How to Manage Pests
UC Pest Management Guidelines
Armillaria Root Rot (Oak Root Fungus)
Pathogen: Armillaria mellea
In this Guideline:
Vines infected with Armillaria root rot become nonproductive and often die within 2 to 4 years after the first appearance of symptoms, which typically start as a slight stunting of shoots that progresses each year. Adjacent vines often become infected as well. Eventually, a group of dead and dying vines form a "disease center", the location of which reflects the presence of the fungal pathogen, Armillaria mellea, in residual roots in the soil after infected trees (native species or tree crops) are removed. The diagnostic feature of Armillaria root rot is the white mycelial mat that forms under the bark at or below the soil line. The trunk or root wood below the mat is often visibly rotted, with a soft, spongy consistency and light brown color, as compared to white, dense wood on the portion of the trunk that has no sign of the pathogen. Dark, root-like structures (rhizomorphs) may also be seen on the surface of infected grapevine roots and the below-ground section of the trunk. In red cultivars all leaves on diseased vines may turn red late in the season.
COMMENTS ON THE DISEASE
The pathogen can infect hundreds of woody plants, including the tree crops walnut, peach, and almond, which are much more susceptible than grape. Host plants include broad-leaved trees in oak woodlands and stands of conifers; the pathogen is indigenous in many regions. After infected tree crops, grapevines, or native trees are cleared, the vegetative stage of the fungus (mycelium) survives on infected, decaying roots below ground, potentially for many years. Healthy grapevine roots become infected when they come in contact with such inoculum. The fungus is favored by soil that is continually damp during the growing season. Although the pathogen produces mushrooms in winter, the spores released from these fruiting structures are not considered significant in disease spread either to healthy vineyards or between vines within infected vineyards. Furthermore, mushrooms are not common and are very short-lived; they are not required to confirm the presence of the pathogen.
The best management strategy is to remove residual roots before vineyard establishment. In diseased vineyards or new sites supporting other woody plants, use deep ripping to bring thick, woody roots and root crowns to the surface and then remove. This sanitation measure is much more efficient than fumigation alone. There are no known Armillaria-tolerant grape rootstocks. If possible, avoid planting sites infested with Armillaria.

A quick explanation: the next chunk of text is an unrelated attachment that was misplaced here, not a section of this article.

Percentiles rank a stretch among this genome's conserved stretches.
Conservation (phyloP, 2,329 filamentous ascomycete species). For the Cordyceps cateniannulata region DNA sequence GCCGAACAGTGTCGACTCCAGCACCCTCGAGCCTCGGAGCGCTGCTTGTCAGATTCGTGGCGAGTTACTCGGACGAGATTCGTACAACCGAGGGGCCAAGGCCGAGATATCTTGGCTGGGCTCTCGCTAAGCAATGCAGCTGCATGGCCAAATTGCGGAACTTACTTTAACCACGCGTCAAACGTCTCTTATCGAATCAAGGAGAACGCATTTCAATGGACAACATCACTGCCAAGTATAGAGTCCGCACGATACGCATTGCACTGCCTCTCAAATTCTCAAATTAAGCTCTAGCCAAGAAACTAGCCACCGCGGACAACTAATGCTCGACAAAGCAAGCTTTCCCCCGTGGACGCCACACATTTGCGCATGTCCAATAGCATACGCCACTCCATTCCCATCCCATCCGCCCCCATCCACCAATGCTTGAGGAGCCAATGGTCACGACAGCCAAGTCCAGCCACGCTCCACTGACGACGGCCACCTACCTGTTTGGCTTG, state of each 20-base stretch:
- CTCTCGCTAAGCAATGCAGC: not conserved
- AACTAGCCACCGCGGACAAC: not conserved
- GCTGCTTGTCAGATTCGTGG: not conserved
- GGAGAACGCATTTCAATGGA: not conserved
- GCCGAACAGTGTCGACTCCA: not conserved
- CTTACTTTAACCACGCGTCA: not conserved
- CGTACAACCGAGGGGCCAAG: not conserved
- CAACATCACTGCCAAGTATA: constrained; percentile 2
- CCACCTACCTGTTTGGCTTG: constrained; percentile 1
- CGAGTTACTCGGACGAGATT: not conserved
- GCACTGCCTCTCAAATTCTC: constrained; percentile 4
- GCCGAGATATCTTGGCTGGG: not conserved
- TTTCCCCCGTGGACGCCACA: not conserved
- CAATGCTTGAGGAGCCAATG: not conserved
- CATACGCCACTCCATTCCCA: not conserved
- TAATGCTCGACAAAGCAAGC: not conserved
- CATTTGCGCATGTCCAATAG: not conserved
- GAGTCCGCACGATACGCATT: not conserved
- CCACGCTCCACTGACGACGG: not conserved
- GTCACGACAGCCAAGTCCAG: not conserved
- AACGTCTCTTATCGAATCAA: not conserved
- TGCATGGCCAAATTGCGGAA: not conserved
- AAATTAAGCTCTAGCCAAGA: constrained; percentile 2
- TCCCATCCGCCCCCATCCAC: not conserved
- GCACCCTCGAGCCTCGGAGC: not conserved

Saving infected vines
Once symptoms of Armillaria root rot appear in vines, it may be possible to slow or stop spread of the pathogen in the early stages of infection by exposing the crown and upper roots and allowing them to dry out—a practice known as "root collar excavation". In spring, remove soil to a depth of 9 to 12 inches, to the point at which the main roots branch from the base of the trunk (the root collar). Keep the root collar permanently exposed to air. This practice is most effective for vines with moderately-stunted shoots and adjacent healthy-looking vines. It is not effective for vines that are severely stunted.
Be aware that fumigants do not kill the pathogen in residual roots buried deep (> 3 feet) in the soil. The efficacy of soil fumigation can be improved, however, by proper sanitation (i.e., removing residual roots) and soil preparation. See your Cooperative Extension farm advisor for additional advice on soil preparation. Contact the county agricultural commissioner's office for current state and local regulations specific to fumigant use in agriculture lands. Set-backs may be required from property lines and on-site structures. Follow directions and regulations carefully. Fumigation is expensive and needs to be done correctly for the chosen fumigant to receive maximum benefit.
UC IPM Pest Management Guidelines: Grape
R. J. Smith, UC Cooperative Extension, Sonoma County
Acknowledgment for contributions to Diseases:G. M. Leavitt, UC Cooperative Extension, Madera County
A. H. Purcell, Environmental Science, Policy and Management, UC Berkeley
J. J. Stapleton, UC IPM Program, Kearney Agricultural Research Center, Parlier
L. G. Varela, UC IPM Program, Sonoma County
S. Vasquez, UC Cooperative Extension, Fresno County